TED 2019: Jack Dorsey Is Captain of the Twittanic

On Tuesday, Jack Dorsey, the CEO of Twitter, came to TED 2019 to answer for the sins of his platform. In his signature black hoodie and jeans, unkempt facial hair, and black beanie, he sat with TED head Chris Anderson and Whitney Pennington Rodgers, who curates current affairs for the conference, for a conversation that left all three members, along with the audience, frustrated.

“We’re on this great voyage with you on the Twittanic,” Anderson told Dorsey after roughly 20 minutes of interrupted back and forth. “There are people in steerage who are saying, ‘We are worried about the iceberg ahead!’ And you say, ‘That is a good point’ and ‘Our boat hasn’t been built to handle it,’ and we’re waiting, and you are showing this extraordinary calm and we’re all worried but we’re outside saying, ‘Jack, turn the fucking wheel!’”

Dorsey stoically listened to this comparison, like the meditative yogi he often talks about aspiring to be. “It’s democracy at stake! It’s our culture at stake! It’s our world at stake!” Anderson continued. “You’re doing a brilliant role of listening, Jack, but can you actually dial up the urgency and move on this stuff? Will you do that?”

“Yeah, yeah, yes,” Dorsey replied, but then added, “We could do a bunch of superficial things to address what you’re talking about, but we need to go deep.”

It’s been more than a year since Dorsey publicly committed to “fixing” Twitter, and figuring out what a platform that encourages healthy discussions looks like. He’s been on a mea culpa tour since then, telling the world—and regulators—that he knows Twitter is broken, that it’s toxic and terrible and that he and the team are planning to radically rebuild it. He reiterated all of this on the TED stage, explaining that he wants to rethink what behavior the site incentivizes, for instance, by possibly getting rid of the like button and de-emphasizing follower counts while emphasizing topical interests instead. He repeated that he wants to focus on maximizing the health of conversations, and prioritizing people spending their time learning on the site, rather than getting outraged or harassed. He admitted Twitter was full of problems, problems he didn’t anticipate 13 years ago when the site was founded, and which he’s still trying to figure out how to solve.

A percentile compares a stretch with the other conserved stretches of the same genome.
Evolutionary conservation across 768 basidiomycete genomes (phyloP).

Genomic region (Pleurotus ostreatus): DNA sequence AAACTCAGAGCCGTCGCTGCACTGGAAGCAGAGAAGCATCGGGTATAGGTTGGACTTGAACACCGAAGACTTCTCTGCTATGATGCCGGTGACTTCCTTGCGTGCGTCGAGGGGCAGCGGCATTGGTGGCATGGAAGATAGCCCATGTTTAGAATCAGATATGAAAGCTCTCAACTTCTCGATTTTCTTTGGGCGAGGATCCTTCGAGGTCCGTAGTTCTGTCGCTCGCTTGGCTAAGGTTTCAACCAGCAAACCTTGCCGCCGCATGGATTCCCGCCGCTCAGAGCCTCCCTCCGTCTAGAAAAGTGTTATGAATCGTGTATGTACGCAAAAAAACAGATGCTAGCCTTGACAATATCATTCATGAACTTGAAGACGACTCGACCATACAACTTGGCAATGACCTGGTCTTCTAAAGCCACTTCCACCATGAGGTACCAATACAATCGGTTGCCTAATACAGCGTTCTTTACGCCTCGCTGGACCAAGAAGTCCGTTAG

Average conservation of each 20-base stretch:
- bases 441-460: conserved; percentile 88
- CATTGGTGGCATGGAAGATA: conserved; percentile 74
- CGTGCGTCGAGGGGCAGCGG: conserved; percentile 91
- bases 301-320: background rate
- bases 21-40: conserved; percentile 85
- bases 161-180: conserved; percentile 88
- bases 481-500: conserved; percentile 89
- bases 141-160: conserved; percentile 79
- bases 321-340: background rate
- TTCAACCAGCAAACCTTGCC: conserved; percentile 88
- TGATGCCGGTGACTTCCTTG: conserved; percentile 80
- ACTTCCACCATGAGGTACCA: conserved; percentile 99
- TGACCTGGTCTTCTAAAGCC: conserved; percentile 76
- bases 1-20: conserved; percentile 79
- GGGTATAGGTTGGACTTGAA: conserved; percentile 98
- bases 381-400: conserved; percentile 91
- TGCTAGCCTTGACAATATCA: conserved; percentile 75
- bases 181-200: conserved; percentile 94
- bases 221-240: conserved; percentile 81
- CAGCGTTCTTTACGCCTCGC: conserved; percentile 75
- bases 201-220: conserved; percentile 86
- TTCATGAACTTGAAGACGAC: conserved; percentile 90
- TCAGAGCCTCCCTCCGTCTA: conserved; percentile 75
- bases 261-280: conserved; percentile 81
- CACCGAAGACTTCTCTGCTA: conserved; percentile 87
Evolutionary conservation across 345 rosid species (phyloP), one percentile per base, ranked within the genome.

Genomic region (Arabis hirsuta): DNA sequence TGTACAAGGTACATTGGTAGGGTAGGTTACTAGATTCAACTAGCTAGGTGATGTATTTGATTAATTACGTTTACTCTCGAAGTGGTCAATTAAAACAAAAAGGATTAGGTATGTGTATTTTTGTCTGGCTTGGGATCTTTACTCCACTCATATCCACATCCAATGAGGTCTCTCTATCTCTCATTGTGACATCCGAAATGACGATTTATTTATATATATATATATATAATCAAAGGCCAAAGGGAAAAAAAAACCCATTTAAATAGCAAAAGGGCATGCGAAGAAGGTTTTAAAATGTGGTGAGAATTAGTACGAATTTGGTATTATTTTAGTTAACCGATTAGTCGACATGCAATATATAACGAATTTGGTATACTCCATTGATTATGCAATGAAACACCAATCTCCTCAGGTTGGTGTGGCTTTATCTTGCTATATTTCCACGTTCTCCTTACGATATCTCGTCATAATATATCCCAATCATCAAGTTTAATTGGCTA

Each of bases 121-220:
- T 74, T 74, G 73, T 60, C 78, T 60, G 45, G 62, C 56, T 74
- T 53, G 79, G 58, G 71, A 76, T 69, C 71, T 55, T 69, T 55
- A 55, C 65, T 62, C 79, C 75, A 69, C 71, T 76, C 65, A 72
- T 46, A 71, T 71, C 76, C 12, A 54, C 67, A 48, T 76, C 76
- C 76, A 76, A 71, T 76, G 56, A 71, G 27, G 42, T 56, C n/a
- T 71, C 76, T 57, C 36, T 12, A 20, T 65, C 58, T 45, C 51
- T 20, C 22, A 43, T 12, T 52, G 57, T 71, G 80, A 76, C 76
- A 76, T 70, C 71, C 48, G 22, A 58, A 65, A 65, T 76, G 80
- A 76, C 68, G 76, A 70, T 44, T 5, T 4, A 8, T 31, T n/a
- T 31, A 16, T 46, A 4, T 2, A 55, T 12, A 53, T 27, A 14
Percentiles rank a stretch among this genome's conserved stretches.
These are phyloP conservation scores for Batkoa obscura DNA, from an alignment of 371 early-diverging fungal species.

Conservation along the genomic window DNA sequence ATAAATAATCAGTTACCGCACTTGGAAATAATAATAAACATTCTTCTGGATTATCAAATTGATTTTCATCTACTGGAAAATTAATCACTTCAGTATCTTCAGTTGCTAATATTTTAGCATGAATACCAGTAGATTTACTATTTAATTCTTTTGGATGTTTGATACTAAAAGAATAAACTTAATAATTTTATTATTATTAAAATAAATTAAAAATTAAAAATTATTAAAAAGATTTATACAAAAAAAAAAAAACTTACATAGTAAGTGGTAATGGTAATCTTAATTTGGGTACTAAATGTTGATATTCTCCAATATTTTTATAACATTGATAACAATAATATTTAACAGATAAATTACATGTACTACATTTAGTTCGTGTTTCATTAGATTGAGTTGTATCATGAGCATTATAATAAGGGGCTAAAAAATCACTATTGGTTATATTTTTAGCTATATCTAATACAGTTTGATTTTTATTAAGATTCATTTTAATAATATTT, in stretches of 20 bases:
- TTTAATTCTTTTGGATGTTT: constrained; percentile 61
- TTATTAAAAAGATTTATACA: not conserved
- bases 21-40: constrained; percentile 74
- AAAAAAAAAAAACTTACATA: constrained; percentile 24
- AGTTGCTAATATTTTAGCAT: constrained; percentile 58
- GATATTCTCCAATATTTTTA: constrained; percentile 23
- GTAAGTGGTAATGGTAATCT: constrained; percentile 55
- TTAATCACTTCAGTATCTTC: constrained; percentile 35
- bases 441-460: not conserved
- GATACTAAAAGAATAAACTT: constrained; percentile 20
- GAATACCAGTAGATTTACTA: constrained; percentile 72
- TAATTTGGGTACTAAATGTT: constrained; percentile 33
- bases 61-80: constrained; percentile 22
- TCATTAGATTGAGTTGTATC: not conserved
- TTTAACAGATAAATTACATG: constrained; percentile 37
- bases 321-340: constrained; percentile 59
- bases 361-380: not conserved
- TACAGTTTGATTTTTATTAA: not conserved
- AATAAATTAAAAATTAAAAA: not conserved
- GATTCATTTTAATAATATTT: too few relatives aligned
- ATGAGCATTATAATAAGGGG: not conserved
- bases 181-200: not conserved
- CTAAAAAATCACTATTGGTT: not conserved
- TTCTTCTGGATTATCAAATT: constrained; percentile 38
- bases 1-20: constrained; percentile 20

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The urgency of this task couldn’t have been made clearer in the days leading up to Dorsey’s appearance. Over the weekend, Ilhan Omar—a woman of color, an immigrant, and a Muslim representing the state of Minnesota in the US House—reported an increase in death threats after President Trump tweeted out a video that intercut a speech she recently gave with footage of the 9/11 attacks. Many of the threats were made on Twitter. Then on Monday, as Notre Dame burned, people came to the platform to mourn the loss in real time, but also to spread lies and hate as quickly as the flames engulfed the cathedral’s spire. When Omar tweeted her own heartfelt condolences, people replied with more death threats. Twitter was very much itself, showcasing the power of its network as well the danger.

Dorsey didn’t address any of these incidents specifically at TED. In fact, his answers lacked specificity overall. When he was asked pointed questions, he evaded them, as he often does. Rodgers asked him how many people are working on content moderation on Twitter—a number the company has never published, and Tuesday continued the vagueness streak.

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